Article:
All Power to Brussels and the European Central Bank
By LUIS MIRANDA | THE REAL AGENDA | SEPTEMBER 12, 2012
A great complement to the decision to enable the European Stability Mechanism could materialize if the government in Brussels gets its way. The European government is now proposing that the European Central Bank should control all banking institutions in the EU. The European Commission wants the ECB to have the power to close or punish banks that do not abide by the rules issued in Brussels by the technocrats who now control the European banking system.
The European Commission proposed on Wednesday to empower the European Central Bank (ECB), that will oversee all eurozone banks beginning in 2014, to remove bank cards and punish non-compliant entities.
Brussels ignores Germany resistance to such power, which wants to limit the power of a single supervisor of larger systemic institutions. The initiative also collides with the reservations in the UK and the countries of Eastern Europe, which fear that the ECB will accumulate too much power while the nations are excluded in the decision making process.
In an attempt to allay these doubts, Brussels makes clear that the rules for the sector will be developed by the European Banking Authority, which lists the 27 member nations. In the first phase, starting in January 2013, the Central Bank will take over banks that have received state aid, thus opening the door for direct recapitalization, the EU plan says.
Then, the ECB will also monitor systemic institutions. By January 1, 2014 it will also be in charge of 6,000 entities that operate in the eurozone. The objective of this initiative, which was presented by the President of the Commission, José Manuel Barroso, in his State of the Union address in the Parliament, is to break the “vicious circle” between sovereign and financial debt and move towards a union bank. This has been the plan all along. The technocrats in Europe have always sought to erode national sovereignty — as explained in our report about the future of nation-states — so that the bankers can later consolidate power and resources, which is their ultimate goal.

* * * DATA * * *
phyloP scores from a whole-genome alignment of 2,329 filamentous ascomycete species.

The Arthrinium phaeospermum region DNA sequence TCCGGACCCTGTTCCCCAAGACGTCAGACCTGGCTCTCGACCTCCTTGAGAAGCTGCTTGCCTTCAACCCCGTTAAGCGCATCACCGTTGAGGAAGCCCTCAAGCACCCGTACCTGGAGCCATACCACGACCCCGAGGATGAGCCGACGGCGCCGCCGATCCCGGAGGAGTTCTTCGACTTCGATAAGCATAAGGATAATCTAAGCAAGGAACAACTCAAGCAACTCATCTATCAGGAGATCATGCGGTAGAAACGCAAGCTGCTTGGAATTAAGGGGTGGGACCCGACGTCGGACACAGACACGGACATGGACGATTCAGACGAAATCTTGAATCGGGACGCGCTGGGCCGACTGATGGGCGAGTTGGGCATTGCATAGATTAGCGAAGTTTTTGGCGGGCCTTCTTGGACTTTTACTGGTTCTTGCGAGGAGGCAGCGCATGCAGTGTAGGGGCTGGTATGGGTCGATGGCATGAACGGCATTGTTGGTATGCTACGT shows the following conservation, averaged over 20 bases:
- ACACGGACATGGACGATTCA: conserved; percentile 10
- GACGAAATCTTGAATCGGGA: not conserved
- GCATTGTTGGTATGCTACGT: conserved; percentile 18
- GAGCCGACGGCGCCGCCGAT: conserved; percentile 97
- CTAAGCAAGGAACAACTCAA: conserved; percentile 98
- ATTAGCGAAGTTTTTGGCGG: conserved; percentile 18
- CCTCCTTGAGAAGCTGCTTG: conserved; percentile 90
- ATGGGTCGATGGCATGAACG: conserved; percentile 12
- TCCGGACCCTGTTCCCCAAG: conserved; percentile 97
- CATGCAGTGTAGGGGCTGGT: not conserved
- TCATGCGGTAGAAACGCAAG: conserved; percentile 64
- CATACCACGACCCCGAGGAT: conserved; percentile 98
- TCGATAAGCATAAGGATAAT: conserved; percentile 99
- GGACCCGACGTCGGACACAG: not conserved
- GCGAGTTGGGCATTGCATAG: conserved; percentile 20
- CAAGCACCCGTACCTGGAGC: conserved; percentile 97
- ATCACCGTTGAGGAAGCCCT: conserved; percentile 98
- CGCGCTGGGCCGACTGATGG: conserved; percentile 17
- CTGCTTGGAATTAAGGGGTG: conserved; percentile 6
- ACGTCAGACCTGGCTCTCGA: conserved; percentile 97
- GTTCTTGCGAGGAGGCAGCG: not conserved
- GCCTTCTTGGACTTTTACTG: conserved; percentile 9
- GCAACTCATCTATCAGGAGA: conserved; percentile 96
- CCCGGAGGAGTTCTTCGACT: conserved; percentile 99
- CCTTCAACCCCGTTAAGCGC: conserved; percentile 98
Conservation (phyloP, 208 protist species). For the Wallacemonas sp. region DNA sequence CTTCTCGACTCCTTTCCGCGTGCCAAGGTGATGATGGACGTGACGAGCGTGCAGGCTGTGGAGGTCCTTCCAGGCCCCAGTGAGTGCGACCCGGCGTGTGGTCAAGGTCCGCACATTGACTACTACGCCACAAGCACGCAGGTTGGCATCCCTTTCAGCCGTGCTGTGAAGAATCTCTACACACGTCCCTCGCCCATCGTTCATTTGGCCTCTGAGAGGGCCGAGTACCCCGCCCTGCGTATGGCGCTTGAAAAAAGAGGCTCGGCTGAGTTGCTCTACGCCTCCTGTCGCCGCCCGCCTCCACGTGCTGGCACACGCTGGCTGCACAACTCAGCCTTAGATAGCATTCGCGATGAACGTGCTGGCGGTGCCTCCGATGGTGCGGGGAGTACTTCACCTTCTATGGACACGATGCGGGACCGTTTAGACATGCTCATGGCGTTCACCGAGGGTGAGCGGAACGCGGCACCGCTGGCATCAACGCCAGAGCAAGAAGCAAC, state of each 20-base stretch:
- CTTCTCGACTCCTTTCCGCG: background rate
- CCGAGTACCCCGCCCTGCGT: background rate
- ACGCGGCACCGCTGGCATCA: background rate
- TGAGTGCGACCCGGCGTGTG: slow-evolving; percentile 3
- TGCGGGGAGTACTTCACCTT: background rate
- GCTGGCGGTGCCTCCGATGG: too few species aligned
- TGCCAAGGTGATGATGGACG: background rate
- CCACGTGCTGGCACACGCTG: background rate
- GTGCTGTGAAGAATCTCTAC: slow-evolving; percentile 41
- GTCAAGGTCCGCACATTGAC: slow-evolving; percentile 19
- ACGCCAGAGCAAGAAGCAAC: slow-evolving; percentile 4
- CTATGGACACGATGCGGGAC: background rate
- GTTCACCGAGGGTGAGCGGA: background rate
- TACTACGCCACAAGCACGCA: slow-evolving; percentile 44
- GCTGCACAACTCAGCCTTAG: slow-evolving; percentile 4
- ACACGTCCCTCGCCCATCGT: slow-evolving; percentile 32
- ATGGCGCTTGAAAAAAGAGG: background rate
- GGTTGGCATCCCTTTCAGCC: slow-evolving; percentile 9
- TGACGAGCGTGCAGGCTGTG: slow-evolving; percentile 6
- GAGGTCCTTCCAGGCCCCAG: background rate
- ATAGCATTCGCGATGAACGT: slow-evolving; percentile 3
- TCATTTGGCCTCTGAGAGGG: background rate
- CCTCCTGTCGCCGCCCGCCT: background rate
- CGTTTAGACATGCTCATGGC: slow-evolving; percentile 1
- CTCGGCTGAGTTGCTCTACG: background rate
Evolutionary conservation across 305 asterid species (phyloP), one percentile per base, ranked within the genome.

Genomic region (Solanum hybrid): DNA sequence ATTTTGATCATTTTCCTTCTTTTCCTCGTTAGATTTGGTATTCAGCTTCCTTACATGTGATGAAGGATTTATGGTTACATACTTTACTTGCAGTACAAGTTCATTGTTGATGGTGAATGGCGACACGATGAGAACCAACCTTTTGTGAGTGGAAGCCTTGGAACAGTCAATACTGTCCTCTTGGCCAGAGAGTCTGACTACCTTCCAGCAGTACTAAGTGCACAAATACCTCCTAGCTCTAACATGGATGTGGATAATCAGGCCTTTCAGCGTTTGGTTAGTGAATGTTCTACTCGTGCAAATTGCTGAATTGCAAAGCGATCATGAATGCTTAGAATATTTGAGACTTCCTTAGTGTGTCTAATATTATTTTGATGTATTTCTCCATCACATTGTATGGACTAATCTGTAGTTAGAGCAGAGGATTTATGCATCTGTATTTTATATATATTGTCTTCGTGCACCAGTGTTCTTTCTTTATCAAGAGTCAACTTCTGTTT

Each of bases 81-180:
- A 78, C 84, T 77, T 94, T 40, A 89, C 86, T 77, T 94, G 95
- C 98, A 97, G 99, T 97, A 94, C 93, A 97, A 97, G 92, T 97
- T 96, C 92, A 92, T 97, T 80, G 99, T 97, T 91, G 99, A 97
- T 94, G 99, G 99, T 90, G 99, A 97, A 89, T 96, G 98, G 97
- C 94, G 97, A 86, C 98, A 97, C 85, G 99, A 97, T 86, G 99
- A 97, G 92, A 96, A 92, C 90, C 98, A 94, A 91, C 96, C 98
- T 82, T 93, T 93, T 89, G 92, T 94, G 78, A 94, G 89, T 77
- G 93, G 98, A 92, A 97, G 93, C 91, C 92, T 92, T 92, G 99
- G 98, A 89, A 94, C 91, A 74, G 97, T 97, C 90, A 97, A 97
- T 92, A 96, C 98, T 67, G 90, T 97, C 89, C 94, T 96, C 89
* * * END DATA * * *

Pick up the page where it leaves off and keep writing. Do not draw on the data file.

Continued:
“This new system, with the ECB in the center and involving national supervisors, restore confidence in the supervision of all banks in the euro zone,” said Barroso, who has called for a speedy adoption of the proposal so that it can be operational in early 2013. “In the future, the losses of bankers and debt will not become that of citizens, questioning the financial stability of entire countries,” he noted. That is difficult to believe, since the banks who are now posing as saviors were the ones who created most of the debt through fraudulent financial mechanisms.
The creation of a single banking supervisor in the EU is the condition imposed by Germany to allow the bank bailout of 100,000 million euros that the EU granted Spain. This bailout bypassed the state and was not computed as debt. Although n public Germany seems to not support more banker power grabs, in private Angela Merkel is indeed promoting the creation of a new European centralized entity.
The German finance minister, Wolfgang Schäuble, said in recent days that he wants the ECB to be limited to systemic institutions and intends to maintain control of its regional banks. However, the Commission contends that “as we have seen in recent years, even small banks can be systemic and cause financial turmoil,” as Northern Rock, Anglo Irish and Bankia.
The EU executive said his proposal is the “right balance” between the tasks of the ECB and the national supervisors. The ECB will have the final say in “key” decisions, while the daily work of supervision will remain with national authorities. This aspect is what the German minister of finance had opposed from the beginning. As proposed by Brussels, the ECB is responsible for granting new bank cards or withdrawing them if banks do not comply. Also, Brussels will evaluate major acquisitions and sales, and will require banks to increase their capital if it detects risks.
According to the proposal the EU will share power with the national authorities up until the moment when the EU’s authority for settlement is created. Then, it will be all up to the bankers. In order to perform the functions described above, Brussels will give new powers to the ECB, which may request information from entities and perform field inspections. In addition, it will be entitled to impose fines of up to 10% of its turnover. This last imposition is seen by skeptics as the mechanism for the ECB to fund its operations.